In the spirit of the time of year, and also with a nod to the BBC's current poetry season, cast your minds back to school when you may have been forced to study/enjoy (delete as appropriate) the poem, Ode to Autumn, by John Keats. Most of it now escapes my memory, lost in the distant past, but I do still remember the first line which went: 'Season of mists and mellow fruitfulness' sounds good, doesn't it, and even to me, a non-poetry loving locksmith, it really invokes the atmosphere of this season. However, also as a non-poetry loving locksmith, I see another , less evoking side to Autumn, as the nights draw in and the evenings becomes progressively shorter. To represent this not-so-glorious side of the season, I've come up with my own alternative first line (with many apologies to Keats.).
'Season of thefts and callous lawlessness'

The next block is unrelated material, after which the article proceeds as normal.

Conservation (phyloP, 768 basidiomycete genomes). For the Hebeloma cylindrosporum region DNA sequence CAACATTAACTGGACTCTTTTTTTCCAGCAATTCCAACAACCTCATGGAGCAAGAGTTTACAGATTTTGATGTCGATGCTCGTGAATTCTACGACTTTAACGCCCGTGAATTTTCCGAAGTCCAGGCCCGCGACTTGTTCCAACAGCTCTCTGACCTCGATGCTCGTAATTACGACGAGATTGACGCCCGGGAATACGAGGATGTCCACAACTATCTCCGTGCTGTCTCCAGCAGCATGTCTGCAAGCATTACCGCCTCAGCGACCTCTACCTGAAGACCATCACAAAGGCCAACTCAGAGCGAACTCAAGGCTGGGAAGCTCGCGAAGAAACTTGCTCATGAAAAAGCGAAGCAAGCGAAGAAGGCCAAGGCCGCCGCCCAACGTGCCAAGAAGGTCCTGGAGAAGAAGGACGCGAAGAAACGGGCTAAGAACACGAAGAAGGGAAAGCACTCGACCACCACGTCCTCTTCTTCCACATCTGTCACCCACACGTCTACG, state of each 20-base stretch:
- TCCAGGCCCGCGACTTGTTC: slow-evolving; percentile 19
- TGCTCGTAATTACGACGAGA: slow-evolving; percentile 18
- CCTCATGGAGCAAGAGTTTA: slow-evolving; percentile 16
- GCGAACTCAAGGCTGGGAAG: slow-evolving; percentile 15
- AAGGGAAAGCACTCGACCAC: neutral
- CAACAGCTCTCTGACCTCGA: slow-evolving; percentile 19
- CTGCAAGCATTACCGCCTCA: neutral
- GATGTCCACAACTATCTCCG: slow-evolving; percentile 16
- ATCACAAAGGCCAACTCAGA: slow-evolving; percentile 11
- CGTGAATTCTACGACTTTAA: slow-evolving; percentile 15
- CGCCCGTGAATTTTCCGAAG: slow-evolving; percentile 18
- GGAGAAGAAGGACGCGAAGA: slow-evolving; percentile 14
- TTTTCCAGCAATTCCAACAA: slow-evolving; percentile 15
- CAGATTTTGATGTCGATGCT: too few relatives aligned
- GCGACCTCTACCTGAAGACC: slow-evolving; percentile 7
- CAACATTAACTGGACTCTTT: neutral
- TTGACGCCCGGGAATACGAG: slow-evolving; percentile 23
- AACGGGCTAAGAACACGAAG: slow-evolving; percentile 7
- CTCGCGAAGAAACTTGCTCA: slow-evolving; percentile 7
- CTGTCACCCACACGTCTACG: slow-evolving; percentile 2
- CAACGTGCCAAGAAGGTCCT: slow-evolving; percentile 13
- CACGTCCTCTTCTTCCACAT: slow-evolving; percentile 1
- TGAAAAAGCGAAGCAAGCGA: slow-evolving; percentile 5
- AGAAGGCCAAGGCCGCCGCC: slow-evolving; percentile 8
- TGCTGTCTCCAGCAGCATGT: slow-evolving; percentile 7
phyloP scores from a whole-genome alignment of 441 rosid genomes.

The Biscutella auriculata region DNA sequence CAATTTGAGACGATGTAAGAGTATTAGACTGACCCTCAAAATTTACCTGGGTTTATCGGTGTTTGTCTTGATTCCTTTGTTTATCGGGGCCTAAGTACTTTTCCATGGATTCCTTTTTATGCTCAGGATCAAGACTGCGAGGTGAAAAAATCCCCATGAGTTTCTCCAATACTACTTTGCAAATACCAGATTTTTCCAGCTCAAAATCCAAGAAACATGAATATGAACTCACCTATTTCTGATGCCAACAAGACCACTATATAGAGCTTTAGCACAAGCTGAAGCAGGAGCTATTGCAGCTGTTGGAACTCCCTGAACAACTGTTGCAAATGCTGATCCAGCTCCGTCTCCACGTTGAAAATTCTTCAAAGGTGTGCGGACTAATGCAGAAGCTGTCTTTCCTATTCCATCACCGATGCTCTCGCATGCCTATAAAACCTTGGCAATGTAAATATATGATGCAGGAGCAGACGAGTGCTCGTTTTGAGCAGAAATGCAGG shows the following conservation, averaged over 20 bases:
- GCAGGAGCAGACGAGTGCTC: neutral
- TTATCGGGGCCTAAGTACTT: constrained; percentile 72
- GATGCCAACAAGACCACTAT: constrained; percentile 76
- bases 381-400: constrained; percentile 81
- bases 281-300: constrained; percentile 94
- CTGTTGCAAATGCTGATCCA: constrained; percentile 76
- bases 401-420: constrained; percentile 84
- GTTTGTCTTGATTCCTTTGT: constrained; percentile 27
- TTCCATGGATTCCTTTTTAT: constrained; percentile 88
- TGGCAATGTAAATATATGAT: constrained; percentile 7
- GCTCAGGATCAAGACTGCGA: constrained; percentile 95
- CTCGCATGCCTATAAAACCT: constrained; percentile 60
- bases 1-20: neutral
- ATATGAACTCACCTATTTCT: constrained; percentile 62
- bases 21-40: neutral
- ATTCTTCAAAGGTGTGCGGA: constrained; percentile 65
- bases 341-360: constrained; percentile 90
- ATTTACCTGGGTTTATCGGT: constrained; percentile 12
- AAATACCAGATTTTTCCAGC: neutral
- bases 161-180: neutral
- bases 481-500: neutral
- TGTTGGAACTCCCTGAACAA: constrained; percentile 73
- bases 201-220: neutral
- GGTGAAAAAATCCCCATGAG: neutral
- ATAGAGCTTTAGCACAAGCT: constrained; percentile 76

Okay, you can probably see why poetry's loss was locksmithery's gain, and, truth be told, it was unlikely I was ever going to be called on to be Poet Laureate, but despite all that, there is also a reality contained within those clumsily edited words. For burglars love this time of year, stretching from now until Spring. Shorter days, longer nights - the cloak of darkness is one of their greatest accomplices, for them to carry out their thefts and lawlessness. So here's a seasonal reminder of things you can do to try to ensure you're not the one ending up reciting a bloody awful homage to Keats.